By Dan Harris
January 4, 2018

Meditation is by no means a cure-all for our era of mean tweets and mindless tribalism. I’ve been meditating for years, and yet during one of the Trump-Clinton presidential debates I stress-ate a family-size bag of popcorn. I didn’t realize what I’d done until I looked down to see my feet surrounded by stray kernels. Nevertheless, I really do believe meditation can help you survive this season of discontent and division.

When you’re blinded by outrage, you’re unable to understand the views of people with whom you disagree. A consistent meditation practice can help you know your biases. Does your heart soar every time the Mueller probe inches closer to the White House? Or do you own a mug emblazoned with the words Liberal Tears? When you’re more aware of your own tribal instincts, you may be more inclined to venture out of your ideological bubble and examine opposing views. Next thing you know, you’re refraining from nasty tweets and even having civil conversations with your uncle. Cutting down on wasted emotional churn frees up energy to do things that really make a difference, like volunteering. Multiply this by enough people and it could inject significant light into America’s chasm of toxicity.

I recently took a road trip across America, with the goal of meeting wannabe meditators and helping them get over the hump. Time was clearly the biggest obstacle. The good news is that five to 10 minutes a day is a great way to start. The better news is that if five to 10 minutes is too much, one minute still counts. The instructions include just three steps:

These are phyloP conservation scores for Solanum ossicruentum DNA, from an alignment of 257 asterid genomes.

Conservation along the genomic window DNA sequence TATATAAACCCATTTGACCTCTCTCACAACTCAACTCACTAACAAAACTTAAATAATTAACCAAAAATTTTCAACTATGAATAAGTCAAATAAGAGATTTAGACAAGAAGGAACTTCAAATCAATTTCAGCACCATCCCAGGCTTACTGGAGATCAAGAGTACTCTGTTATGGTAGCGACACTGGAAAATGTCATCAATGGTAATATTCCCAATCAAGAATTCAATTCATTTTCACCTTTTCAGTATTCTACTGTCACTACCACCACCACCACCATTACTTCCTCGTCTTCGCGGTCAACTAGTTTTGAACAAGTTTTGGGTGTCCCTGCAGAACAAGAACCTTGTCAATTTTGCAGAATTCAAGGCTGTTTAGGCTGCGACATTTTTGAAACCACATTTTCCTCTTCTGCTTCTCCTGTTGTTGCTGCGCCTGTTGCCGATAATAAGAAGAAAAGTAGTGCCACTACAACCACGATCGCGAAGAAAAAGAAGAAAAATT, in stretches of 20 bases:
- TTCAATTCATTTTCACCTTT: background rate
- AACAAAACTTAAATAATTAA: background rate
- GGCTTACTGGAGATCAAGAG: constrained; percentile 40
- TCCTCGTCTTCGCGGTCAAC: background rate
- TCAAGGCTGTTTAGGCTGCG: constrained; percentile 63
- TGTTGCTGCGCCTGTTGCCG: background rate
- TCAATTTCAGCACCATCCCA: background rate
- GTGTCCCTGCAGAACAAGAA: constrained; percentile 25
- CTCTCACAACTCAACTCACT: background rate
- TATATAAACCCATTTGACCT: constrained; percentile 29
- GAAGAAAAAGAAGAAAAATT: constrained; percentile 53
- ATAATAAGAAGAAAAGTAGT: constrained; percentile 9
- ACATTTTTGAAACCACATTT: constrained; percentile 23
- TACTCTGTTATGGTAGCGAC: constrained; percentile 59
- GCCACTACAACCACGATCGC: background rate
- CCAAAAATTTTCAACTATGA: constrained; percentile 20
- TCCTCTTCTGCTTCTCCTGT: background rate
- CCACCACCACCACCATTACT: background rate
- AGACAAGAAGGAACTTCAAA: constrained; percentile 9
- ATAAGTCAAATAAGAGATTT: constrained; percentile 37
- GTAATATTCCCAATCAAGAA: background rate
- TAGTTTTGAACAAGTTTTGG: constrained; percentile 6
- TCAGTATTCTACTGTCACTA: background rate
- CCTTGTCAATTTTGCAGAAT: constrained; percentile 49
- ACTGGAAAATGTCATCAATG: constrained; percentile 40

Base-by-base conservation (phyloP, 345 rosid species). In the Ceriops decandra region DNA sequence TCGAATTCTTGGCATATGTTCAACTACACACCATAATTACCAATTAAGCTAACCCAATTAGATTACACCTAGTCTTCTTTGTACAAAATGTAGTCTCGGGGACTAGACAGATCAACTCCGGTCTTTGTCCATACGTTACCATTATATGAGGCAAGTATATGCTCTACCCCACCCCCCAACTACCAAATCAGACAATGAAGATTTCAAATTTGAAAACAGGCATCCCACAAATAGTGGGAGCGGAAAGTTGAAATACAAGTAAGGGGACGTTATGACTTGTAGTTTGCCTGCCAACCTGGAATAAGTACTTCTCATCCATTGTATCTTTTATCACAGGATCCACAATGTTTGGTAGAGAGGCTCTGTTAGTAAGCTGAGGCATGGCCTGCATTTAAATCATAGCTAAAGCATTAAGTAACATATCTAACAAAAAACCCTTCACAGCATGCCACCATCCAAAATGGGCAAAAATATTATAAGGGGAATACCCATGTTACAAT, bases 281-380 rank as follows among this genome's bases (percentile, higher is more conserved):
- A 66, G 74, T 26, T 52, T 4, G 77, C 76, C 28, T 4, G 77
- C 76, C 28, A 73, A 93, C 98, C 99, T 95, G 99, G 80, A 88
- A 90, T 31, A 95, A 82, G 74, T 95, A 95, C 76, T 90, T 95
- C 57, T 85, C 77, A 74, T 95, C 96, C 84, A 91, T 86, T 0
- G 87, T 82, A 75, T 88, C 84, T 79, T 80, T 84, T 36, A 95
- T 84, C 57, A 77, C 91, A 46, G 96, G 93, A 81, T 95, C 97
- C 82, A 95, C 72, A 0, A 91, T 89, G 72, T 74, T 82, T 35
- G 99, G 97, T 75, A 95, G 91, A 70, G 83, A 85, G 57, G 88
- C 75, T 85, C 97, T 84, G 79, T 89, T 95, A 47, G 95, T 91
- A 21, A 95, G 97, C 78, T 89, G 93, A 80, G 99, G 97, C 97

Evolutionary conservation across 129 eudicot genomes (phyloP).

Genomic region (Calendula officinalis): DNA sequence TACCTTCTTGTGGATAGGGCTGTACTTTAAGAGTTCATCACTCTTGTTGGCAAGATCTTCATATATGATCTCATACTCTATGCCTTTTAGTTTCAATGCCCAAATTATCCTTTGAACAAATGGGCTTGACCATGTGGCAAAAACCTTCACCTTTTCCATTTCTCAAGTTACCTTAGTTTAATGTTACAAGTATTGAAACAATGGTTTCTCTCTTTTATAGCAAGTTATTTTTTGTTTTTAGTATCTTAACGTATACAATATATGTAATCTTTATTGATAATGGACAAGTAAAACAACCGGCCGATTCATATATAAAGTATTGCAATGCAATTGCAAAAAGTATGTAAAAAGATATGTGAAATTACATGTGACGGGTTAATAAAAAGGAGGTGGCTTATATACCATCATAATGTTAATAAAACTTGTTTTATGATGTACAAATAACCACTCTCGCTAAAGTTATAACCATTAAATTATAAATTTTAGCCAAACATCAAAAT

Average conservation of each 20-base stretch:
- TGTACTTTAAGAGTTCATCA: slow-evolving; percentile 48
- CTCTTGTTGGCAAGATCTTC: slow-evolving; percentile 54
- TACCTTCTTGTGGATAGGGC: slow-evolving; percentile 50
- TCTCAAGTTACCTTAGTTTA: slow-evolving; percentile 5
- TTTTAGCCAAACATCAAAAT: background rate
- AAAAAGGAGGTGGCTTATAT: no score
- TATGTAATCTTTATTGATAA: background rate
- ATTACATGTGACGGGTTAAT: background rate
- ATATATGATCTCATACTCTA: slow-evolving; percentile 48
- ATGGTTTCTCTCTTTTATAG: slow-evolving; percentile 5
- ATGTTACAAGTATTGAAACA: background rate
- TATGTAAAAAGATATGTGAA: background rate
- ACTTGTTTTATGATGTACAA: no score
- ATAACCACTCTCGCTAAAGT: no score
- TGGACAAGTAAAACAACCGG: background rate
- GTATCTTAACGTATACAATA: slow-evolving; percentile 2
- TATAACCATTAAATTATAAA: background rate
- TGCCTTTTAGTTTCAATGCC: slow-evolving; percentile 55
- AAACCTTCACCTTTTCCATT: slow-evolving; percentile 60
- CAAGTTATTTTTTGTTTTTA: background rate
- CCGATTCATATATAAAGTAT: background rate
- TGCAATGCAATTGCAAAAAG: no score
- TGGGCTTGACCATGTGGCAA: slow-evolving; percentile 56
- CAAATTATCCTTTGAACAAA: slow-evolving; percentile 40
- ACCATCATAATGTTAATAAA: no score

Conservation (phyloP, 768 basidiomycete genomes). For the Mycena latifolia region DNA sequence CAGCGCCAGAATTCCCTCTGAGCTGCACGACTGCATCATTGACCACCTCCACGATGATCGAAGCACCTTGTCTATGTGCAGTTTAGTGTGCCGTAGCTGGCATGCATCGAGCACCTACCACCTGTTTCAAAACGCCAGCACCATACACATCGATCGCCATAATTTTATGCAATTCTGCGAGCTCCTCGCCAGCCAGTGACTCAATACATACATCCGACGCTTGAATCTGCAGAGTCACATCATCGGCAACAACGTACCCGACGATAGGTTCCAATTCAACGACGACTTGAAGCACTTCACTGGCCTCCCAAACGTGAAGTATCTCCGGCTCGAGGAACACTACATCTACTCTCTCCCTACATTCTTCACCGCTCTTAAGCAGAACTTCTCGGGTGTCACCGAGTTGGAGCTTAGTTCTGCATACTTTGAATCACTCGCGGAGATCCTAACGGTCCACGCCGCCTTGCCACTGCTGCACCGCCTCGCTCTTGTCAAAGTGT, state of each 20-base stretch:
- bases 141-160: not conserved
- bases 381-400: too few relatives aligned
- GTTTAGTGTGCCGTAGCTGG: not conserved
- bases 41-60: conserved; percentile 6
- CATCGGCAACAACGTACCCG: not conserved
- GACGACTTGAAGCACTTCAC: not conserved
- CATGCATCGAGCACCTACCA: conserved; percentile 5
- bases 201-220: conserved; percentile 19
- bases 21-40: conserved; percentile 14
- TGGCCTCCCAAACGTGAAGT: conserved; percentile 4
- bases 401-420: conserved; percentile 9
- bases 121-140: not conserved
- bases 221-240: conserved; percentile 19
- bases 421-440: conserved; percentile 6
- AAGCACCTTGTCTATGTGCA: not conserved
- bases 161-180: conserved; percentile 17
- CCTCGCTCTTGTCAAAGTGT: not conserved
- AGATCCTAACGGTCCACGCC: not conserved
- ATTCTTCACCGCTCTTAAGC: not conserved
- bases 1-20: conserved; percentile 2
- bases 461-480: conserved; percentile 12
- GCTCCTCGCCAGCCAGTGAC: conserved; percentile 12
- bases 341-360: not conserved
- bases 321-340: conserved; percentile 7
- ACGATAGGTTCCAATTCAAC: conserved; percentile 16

1. Sit comfortably. You don’t have to be cross-legged–a chair will do.

2. Close your eyes and bring your full attention to the feeling of your breath. Pick a spot where it’s most prominent: nose, belly or chest.

3. Every time you get distracted–which you will, a million times–just begin again.

I’m not guaranteeing you bulletproof imperturbability, but short daily doses of meditation can make you meaningfully less likely to do things you will later regret. And there’s something else. Sitting and watching your insane inner torrent puts you in touch with a fundamental truth: everything changes. This can be a bitter pill. Nothing lasts–not the dopamine hit from a fistful of popcorn, not even your life. But at a time of national tumult, a felt sense of impermanence can also be deeply comforting.

Harris, an ABC News anchor, is the author of Meditation for Fidgety Skeptics

Contact us at editors@time.com.

This appears in the January 15, 2018 issue of TIME.

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